Why being a writer makes it more diffucult to learn another language.

Each week I receive as homework a set of sentences to render in czech, each carefully designed to stretch my abilities with the language without breaking it. In the past three weeks the scope of these sentences has taken a gratifying and very enjoyable step forward. I will see a sentence, something that would seem quite ordinary, but it represents a whole new range of things I’m able to say. Heady times.

Last week one of my sentences was, “In the middle of my room, there is a chair.” This one really didn’t push any new grammar boundaries, but it was nearly the last sentence of my homework that I did. It seemed like a good opening sentence for a story. There’s a lot packed into that sentence, the narrator’s only room has a chair, seemingly alone, in the middle. It raises lots of questions. It was only the because my lesson was in two hours that I managed to keep on the homework. Homework completed, lesson survived, and a Czech movie with my teacher viewed, I was ready to sprint for the keyboard.

Which is a bit of a pity, because Iveta left the question, “so, what are you doing now?” out there, and I answered with “I’m going to go sit by myself and work.” It’s probably a good rule of thumb, as a single guy, that when a pretty girl asks me something like that, I should keep other answers handy.

Anyway, that sentence was pretty much all I could think about. The chair is in the middle, which puts everything else, narrator included, at the edges. What happened to give the chair such importance? The story’s not finished yet (it’s another of the ‘difficult’ style), but so far so good.

On another homework-related note, for the past two weeks I’ve been assigned to writer a few sentences about my day. The idea was for me to write sentences like, “Yesterday morning I got up at six,” simple uses of the past tense and handy day-to-day vocabulary. I have been unable to perform this seemingly simple exercise. My failure stems from my complete inability to write about something as boring as my life, and all in short sentences, to boot. My first attempt started “Alas, my life is not very interesting, but I did do a couple of things this week.” I managed that sentence all right, and the bit about posting a new version of Jer’s Novel Writer was all right except that “post” (in the sense of upload) and “download” were nowhere to be found in my prehistoric references. After that, I tried to tell about a story I had written, and I got deep into things I didn’t even know I didn’t know how to do.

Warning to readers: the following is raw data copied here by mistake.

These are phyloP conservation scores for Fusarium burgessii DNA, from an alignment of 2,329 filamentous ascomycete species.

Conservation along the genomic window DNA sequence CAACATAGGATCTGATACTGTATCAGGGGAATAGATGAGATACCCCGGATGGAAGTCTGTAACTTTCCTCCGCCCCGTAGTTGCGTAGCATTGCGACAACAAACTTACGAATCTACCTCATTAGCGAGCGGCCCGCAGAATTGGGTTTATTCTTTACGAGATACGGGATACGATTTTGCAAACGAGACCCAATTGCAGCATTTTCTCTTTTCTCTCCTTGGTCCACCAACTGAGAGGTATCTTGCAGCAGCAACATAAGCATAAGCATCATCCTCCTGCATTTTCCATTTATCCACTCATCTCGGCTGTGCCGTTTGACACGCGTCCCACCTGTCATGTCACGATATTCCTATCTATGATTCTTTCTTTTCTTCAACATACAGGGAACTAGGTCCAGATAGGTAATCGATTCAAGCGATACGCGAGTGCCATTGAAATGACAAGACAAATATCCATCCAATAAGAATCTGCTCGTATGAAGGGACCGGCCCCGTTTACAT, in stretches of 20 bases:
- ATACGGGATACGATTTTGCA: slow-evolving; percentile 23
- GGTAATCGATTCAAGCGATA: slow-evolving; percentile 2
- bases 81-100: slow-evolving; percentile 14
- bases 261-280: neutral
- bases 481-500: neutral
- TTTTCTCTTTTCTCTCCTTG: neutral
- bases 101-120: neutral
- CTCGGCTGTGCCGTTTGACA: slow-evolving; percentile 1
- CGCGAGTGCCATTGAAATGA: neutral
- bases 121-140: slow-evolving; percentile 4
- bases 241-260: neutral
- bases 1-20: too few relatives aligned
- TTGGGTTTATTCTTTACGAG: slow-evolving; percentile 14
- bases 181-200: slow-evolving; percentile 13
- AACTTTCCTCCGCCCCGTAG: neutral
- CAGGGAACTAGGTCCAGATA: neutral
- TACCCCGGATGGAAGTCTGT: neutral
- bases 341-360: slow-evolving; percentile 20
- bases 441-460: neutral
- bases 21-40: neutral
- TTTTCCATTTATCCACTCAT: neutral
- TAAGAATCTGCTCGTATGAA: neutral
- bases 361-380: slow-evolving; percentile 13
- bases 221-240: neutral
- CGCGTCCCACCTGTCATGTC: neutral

This week I did a little better, telling the story about trying to tell a joke in czech. A little better, but not much. This week I’m on notice. I’m to write simple sentences that apply what I’ve learned, and grit my teeth and ignore cadence, flow, and expressing relationships in complex ways. In other words: No rambling. Do you know how hard that is?

On another side note, Iveta is picking up a very bad habit of saying things in Czech and expecting me to reply in the same language. The gap between my written and spoken comprehension is vast. It takes me quite a bit of work to separate the words and more often that not some word or cluster completely defies my parsing abilities. I’m considering hooking the TV back up, just so I can practice listening.

3 thoughts on “Why being a writer makes it more diffucult to learn another language.

  1. In the middle of our TV room there is a chair. It is in the way, and we wish it would find itself a new home. The old Laz-y-Boy has been replaced, but it won’t go away.

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